Posted by John Reed on Thursday, January 28, 2016 - 08:00
What hiring trends can you expect this year? Every six months, Robert Half Technology releases a hiring forecast based on a CIO survey around their hiring plans for the upcoming six months.
At first glance, our most recent hiring index doesn’t reveal any dramatic shifts in hiring for the first half of the year.
However, there is a subtle transition the data reveals, and one hiring trend that we are hearing about more frequently from our clients: A move from hiring more full-time IT professionals to hiring IT consultants.
One of the key points revealed in the report is that 22 percent of U.S. CIOs plan to expand their IT teams in the first six months of 2016. This number matches plans from the prior six-month period, and is up three percentage points from one year ago. Sixty-three percent of CIOs intend to hire only for open IT roles, 13 percent anticipate putting hiring plans on hold, and two percent expect to reduce their IT staff in the first half of the year.
Most CIOs plan to maintain or reduce headcount
So, while 22 percent of CIOs expect to increase their team size by hiring additional full-time employees, the majority of executives plan to either maintain or reduce head count. Yet, we continue to see various reports showing strong demand for technology professionals and the ongoing ‘war for talent,’ so how does one reconcile those two hiring trends?
It's expensive to hire full-time employees if you don't have a full-time need. Yet, organizations must still maintain a competitive advantage.
The fact is, it’s very expensive to hire a full-time employee if you don’t have a full-time need. Yet, how do organizations continue to support technology initiatives that create a competitive advantage in the marketplace? We are seeing more organizations embracing a flexible staffing model, enabling them to have the full-time staff levels they need to maintain average workloads, but also bring in highly-skilled subject matter experts to augment their existing staff for peak workloads, as well as fill specific skill gaps in teams. A flexible staffing approach is cost efficient while remaining nimble as technology initiatives move through typical phases of planning, implementation and support.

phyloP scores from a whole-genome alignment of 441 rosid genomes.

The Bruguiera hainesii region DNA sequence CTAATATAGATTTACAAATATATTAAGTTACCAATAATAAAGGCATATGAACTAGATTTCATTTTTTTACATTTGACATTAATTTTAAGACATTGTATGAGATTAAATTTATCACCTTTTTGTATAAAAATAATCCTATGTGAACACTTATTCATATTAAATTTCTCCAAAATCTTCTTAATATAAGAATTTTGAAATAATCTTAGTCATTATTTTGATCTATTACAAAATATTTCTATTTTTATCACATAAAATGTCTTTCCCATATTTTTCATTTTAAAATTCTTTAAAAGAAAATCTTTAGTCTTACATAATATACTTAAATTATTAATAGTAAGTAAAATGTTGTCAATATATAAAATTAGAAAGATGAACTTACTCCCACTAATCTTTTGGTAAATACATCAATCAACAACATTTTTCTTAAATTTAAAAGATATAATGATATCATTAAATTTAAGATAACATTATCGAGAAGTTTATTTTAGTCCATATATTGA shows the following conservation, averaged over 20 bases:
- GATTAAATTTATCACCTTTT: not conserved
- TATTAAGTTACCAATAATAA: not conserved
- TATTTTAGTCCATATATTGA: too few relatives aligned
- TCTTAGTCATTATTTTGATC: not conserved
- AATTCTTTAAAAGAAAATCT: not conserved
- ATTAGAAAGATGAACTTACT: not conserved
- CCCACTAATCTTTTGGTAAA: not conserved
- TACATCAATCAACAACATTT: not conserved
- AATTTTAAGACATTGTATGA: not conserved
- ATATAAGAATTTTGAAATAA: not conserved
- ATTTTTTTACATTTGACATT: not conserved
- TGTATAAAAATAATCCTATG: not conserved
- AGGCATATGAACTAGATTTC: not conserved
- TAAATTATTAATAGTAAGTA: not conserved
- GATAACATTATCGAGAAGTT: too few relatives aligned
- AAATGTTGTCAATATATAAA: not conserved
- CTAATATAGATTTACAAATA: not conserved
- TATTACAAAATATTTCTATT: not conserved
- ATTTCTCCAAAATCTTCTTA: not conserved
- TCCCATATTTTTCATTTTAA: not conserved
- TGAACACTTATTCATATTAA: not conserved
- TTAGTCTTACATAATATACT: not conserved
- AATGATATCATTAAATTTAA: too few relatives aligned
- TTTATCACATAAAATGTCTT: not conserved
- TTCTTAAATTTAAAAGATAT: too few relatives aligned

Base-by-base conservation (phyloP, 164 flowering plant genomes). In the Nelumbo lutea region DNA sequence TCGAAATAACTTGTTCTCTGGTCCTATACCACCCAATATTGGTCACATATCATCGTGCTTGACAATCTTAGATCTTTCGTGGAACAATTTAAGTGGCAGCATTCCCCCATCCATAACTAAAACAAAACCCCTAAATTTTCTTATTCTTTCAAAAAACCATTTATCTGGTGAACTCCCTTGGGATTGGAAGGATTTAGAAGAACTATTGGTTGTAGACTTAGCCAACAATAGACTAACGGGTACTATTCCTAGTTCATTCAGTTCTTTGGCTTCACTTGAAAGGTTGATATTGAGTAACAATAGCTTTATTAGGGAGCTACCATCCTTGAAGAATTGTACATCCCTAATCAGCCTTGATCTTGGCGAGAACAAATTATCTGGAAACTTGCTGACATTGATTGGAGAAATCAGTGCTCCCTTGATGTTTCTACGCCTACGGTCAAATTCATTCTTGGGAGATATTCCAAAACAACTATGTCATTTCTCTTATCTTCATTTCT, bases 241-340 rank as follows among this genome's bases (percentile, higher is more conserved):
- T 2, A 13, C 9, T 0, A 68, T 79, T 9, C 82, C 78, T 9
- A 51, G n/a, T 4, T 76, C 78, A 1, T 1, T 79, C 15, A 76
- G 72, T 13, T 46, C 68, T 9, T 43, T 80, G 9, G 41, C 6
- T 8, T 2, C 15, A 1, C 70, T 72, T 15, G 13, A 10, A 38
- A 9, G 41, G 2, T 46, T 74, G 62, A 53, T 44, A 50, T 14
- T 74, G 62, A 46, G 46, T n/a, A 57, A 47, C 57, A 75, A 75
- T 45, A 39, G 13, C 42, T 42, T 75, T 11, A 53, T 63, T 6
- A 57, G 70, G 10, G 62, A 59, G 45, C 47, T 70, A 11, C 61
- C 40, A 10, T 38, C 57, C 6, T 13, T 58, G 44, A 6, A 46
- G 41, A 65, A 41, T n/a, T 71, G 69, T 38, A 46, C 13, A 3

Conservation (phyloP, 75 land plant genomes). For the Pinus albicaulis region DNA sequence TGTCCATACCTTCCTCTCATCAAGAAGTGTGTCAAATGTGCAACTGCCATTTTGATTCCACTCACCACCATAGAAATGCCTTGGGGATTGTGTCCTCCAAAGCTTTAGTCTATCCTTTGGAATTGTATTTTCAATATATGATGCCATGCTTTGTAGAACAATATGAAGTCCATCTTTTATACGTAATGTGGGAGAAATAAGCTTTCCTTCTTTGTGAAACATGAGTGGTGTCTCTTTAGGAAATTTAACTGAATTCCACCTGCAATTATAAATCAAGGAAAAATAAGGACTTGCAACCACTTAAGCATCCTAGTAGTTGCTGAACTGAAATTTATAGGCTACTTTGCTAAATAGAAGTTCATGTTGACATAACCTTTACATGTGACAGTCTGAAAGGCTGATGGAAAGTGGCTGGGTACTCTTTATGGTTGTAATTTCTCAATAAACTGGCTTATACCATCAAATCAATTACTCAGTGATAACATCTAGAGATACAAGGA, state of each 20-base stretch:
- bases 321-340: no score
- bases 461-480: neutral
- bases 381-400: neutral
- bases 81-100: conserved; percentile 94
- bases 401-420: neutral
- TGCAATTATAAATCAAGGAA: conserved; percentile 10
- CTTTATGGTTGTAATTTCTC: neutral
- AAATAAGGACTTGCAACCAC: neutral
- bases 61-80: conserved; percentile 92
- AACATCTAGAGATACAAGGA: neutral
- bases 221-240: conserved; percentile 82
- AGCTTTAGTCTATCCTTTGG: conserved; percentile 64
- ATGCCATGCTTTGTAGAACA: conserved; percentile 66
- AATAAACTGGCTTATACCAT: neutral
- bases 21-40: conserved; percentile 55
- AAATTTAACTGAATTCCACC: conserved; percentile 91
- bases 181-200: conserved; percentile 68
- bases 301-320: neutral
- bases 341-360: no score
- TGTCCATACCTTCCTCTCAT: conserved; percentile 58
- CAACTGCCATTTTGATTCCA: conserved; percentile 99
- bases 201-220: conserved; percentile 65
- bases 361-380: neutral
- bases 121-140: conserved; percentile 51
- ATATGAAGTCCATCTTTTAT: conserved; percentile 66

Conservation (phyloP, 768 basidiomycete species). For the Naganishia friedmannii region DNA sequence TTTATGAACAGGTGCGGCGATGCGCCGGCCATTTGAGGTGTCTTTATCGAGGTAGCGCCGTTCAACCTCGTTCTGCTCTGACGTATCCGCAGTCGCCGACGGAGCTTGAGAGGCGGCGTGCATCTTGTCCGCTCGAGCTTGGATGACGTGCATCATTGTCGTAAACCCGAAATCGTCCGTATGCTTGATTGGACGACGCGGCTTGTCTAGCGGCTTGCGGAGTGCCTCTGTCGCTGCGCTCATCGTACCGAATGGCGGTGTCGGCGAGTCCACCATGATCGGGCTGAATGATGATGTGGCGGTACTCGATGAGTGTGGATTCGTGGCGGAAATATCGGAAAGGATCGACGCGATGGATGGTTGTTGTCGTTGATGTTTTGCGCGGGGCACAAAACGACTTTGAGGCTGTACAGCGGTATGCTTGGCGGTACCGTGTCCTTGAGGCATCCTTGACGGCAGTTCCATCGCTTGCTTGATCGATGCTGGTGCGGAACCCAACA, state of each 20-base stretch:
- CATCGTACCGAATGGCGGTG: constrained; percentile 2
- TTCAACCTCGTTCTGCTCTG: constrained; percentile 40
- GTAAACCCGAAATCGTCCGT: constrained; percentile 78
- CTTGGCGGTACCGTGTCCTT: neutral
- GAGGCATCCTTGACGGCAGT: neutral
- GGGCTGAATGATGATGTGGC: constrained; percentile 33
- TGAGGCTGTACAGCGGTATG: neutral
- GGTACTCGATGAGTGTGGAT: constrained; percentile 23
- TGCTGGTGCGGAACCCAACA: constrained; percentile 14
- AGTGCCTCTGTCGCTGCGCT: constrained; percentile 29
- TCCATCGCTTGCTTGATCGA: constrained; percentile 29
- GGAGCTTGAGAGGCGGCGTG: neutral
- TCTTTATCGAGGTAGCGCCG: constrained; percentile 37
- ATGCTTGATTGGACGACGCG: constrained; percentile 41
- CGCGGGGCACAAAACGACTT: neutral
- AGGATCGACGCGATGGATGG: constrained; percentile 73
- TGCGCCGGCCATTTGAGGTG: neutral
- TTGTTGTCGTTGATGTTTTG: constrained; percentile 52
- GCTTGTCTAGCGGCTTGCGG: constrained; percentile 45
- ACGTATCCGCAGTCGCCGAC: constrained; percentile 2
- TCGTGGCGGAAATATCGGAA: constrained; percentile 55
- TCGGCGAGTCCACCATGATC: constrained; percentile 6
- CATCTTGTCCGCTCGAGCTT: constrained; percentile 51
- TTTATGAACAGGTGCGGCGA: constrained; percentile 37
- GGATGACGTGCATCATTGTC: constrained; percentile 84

Flexible staffing is on the rise
The results of the most recent Robert Half Technology survey add further credence to the transition we see taking place in organizations across North America. Companies are embracing a workforce model that maintains a baseline of full-time headcount roles, but are more comfortable utilizing a flexible staffing approach based on workload levels and unique skills required.
Additionally, a variable staffing model is becoming easier for organizations to deploy as more IT professionals are moving into roles that enable them to enjoy the benefits of the consulting world, such as the opportunity to work on a variety of initiatives across a broad spectrum of industries, or choose the projects they’re most interested in working on.
Flexible staffing has become much more acceptable and easier to implement as more organizations are open to this approach, and a qualified pool of IT professionals are available to meet the workload demands.